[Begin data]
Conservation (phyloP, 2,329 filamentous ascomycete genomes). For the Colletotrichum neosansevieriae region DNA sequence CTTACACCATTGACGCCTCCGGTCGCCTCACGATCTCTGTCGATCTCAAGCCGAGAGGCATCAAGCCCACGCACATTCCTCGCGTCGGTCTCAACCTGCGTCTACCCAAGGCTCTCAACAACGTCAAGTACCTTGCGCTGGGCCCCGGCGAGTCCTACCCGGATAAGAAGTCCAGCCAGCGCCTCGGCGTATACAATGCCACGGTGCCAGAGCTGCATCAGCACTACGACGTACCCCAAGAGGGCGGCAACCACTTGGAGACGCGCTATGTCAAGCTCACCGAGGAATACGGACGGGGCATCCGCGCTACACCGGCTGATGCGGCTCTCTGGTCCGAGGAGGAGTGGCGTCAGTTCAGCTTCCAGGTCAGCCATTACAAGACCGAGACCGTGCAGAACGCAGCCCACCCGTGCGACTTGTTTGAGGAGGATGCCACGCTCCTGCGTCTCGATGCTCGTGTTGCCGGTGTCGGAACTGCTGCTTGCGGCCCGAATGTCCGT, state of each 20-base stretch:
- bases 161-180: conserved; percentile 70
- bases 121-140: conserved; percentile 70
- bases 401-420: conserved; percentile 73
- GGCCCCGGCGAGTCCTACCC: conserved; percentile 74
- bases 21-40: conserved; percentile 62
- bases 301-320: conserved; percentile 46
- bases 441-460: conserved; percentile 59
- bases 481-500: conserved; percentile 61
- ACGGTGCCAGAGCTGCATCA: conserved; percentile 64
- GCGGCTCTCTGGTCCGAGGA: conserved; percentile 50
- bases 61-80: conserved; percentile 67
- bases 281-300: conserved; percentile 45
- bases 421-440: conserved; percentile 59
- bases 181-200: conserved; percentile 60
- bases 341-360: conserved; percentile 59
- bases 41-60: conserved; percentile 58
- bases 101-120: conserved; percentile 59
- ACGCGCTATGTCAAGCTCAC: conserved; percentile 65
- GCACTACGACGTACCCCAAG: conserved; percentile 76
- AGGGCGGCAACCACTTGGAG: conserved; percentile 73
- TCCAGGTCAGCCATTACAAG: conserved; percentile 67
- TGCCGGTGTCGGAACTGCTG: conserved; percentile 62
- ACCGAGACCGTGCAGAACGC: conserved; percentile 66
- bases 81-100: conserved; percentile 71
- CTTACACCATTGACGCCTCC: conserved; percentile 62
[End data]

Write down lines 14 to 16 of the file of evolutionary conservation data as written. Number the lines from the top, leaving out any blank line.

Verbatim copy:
- bases 421-440: conserved; percentile 59
- bases 181-200: conserved; percentile 60
- bases 341-360: conserved; percentile 59